|Phosphoproteins are components of mitotic microtubule organizing centers.|
Vandre, D D, et al.
Proc. Natl. Acad. Sci. U.S.A., 81: 4439-43 (1984) 1984
Protein phosphorylation has been suggested as an important control mechanism for the events leading toward the initiation and completion of mitosis. Using a monoclonal antibody recognizing a class of phosphoproteins abundant in mitotic cells, we demonstrated the localization of a subset of these phosphoproteins to several discrete mitotic structures. Patchy immunofluorescence was present in the interphase nuclei, but a significant increase in nuclear immunofluorescence was apparent at prophase. Subsequent mitotic stages demonstrated that immunoreactive material was particularly apparent at microtubule organizing centers, namely, centrosomes, kinetochores, and midbodies. Intense centrosomal localization occurred at the prophase-prometaphase transition and persisted until the reformation of the nuclear membrane in early G1. The cytoplasm of mitotic cells also contained immunoreactive material in sharp contrast to interphase cells that exhibited no cytoplasmic fluorescent staining. Much of the diffuse immunofluorescent cytoplasmic material was removed by a brief lysis of the cells with 0.15% Triton X-100 prior to fixation. The localization of the remaining immunoreactive material after detergent lysis to mitotic microtubule organizing centers suggests that they contain phosphoprotein structural components important, perhaps, in the mitotic phase-interphase transition.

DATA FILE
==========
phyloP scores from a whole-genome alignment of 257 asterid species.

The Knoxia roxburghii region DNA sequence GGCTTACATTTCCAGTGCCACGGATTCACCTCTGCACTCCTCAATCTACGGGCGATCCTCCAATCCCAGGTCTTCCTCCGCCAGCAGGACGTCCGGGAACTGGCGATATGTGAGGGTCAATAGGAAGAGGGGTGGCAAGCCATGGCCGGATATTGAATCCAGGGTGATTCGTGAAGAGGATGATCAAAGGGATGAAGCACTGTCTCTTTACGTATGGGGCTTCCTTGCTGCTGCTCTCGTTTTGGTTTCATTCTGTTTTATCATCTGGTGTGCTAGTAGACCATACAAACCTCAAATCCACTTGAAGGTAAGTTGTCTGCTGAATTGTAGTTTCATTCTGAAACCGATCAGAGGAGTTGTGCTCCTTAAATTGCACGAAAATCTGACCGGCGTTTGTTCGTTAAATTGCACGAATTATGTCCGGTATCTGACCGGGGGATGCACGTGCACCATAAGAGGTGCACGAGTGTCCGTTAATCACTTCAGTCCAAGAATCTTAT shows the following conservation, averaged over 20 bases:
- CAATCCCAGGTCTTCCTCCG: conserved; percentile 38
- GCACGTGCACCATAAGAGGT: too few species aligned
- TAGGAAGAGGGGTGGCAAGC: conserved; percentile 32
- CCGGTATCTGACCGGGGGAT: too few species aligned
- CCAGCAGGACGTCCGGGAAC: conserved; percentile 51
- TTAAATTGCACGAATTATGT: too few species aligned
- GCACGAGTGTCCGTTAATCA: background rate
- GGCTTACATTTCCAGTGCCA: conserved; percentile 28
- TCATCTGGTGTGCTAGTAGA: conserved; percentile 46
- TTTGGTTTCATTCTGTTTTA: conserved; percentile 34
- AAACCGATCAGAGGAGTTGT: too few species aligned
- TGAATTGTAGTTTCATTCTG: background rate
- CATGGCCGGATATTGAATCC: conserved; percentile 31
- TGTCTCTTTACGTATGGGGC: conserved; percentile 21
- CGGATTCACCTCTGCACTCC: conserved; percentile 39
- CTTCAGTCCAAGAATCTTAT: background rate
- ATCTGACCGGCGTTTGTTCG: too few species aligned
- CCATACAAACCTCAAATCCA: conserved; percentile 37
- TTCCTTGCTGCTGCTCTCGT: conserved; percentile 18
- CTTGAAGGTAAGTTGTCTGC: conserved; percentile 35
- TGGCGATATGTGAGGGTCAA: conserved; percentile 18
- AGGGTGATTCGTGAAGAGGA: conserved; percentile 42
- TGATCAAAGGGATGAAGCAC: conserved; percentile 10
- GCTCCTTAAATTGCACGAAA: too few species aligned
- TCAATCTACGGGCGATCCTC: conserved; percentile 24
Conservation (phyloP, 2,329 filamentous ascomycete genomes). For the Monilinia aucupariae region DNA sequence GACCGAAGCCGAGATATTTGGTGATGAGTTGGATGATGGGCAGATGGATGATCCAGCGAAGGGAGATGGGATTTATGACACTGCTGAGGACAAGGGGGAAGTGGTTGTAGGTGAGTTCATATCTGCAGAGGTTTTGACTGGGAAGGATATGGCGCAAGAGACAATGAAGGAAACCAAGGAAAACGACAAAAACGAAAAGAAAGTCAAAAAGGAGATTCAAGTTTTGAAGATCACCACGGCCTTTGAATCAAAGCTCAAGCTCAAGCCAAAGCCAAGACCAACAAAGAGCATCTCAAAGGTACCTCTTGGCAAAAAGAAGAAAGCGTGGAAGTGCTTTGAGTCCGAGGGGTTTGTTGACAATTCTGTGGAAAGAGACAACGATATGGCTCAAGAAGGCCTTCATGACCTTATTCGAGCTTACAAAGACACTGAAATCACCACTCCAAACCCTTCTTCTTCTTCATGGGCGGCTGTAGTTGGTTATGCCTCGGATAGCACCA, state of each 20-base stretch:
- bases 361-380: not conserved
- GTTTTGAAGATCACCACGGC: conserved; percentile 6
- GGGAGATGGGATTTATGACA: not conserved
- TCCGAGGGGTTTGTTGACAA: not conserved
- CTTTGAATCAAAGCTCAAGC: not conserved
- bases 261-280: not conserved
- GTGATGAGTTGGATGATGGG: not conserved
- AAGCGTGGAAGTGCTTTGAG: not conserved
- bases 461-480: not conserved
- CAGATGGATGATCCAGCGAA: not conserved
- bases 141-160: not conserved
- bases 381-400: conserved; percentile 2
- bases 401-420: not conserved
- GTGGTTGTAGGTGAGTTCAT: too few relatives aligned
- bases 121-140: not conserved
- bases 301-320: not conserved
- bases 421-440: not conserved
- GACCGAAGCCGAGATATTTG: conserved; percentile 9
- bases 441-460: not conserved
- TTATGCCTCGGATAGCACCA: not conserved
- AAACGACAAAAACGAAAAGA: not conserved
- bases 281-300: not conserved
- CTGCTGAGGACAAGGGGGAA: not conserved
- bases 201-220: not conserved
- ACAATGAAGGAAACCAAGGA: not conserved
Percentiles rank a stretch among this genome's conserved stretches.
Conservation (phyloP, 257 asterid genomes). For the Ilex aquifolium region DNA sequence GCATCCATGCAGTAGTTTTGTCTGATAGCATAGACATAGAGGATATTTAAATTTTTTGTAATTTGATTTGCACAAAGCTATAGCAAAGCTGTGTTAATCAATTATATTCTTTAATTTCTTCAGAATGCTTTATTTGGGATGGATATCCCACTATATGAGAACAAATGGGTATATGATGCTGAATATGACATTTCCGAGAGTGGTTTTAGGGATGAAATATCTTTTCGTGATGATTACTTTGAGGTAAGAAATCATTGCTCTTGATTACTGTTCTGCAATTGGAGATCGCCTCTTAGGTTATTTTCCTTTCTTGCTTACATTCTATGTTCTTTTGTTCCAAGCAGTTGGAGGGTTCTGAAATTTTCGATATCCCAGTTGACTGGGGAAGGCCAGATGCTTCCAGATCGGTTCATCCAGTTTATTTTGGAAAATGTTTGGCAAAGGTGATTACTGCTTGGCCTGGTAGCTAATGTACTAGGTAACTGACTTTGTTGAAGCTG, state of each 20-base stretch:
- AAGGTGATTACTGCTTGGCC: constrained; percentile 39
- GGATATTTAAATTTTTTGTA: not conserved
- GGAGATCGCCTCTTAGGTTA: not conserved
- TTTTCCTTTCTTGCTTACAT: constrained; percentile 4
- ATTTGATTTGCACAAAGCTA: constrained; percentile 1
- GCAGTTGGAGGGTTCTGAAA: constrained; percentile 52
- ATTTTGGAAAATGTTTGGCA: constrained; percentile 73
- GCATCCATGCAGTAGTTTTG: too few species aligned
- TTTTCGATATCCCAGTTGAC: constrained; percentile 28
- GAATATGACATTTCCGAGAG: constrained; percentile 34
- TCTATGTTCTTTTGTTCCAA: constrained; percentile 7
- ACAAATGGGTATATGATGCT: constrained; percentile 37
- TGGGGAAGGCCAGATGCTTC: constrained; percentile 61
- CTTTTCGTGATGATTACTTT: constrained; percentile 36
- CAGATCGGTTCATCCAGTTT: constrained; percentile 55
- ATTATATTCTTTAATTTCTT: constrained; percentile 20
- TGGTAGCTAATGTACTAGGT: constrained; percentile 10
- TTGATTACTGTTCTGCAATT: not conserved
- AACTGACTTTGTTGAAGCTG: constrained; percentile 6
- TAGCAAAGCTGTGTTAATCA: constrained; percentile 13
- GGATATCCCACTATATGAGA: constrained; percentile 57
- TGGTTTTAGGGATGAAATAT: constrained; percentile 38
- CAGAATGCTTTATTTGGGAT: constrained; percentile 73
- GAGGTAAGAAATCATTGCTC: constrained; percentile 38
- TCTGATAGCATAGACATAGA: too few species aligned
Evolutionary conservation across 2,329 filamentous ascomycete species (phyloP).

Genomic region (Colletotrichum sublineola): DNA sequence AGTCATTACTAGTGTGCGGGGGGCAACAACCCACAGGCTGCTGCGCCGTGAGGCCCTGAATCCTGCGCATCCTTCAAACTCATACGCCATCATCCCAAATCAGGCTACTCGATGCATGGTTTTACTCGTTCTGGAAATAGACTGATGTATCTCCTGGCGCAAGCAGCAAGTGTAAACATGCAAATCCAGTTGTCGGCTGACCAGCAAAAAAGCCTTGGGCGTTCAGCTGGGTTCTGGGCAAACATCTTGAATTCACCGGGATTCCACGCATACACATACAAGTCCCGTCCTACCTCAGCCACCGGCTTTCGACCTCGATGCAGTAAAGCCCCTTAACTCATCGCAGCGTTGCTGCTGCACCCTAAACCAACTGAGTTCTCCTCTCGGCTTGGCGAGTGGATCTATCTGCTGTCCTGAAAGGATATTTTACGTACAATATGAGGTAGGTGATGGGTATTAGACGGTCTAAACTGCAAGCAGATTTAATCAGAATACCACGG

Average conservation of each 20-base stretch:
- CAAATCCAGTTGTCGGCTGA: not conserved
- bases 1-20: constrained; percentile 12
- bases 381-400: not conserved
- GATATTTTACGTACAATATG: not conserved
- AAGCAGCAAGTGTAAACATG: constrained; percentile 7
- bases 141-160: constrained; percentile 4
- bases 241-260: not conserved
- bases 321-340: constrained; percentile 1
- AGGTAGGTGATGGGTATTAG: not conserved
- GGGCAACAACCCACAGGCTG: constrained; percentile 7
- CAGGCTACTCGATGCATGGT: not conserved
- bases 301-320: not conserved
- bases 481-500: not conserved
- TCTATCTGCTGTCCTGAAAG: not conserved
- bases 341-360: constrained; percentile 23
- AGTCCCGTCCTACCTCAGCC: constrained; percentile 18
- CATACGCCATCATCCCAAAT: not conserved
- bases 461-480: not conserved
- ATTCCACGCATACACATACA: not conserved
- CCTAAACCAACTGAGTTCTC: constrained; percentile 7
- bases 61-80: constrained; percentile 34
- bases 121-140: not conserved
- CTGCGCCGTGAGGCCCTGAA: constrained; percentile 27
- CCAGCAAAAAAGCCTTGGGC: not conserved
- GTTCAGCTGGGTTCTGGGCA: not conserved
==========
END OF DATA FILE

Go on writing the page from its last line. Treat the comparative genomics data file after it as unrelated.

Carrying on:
|Monoclonal antibodies to mitotic cells.|
Davis, F M, et al.
Proc. Natl. Acad. Sci. U.S.A., 80: 2926-30 (1983) 1983
Certain proteins or activities are present in mitotic cells but not in interphase cells. These proteins may be synthesized or activated, or both, just prior to mitosis and are responsible for the breakdown of the nuclear envelope and the condensation of chromosomes. To learn more about the nature of these proteins, we raised monoclonal antibodies to mitotic cells. Spleen cells from mice immunized with a 0.15 M NaCl extract of synchronized mitotic HeLa cells were fused with SP2/0-Ag14 mouse myeloma cells, and hybrids were selected in medium containing hypoxanthine, methotrexate, thymidine, and glycine. Two different hybridoma clones secreting antibodies reactive with mitotic and meiotic cells from every species tested were isolated. Chromosomes as well as cytoplasm in mitotic cells reacted with the antibodies, as detected by indirect immunofluorescence. The proteins from mitotic cells were separated by electrophoresis in NaDodSO4/polyacrylamide slab gels, transferred to nitrocellulose sheets, and stained immunochemically. The two antibodies, designated MPM-1 and MPM-2, recognize a family of polypeptides with apparent molecular masses of 0.40 to greater than 200 kilodaltons (kDa). Both antibodies reacted strongly with three polypeptide bands of 182 kDa, 118 kDa, and 70 kDa. Only mitotic cells exhibited the protein bands that were recognized by the antibodies. All these bands were found to be phosphoproteins as shown by 32P labeling and autoradiography and their removal by alkaline phosphatase treatment.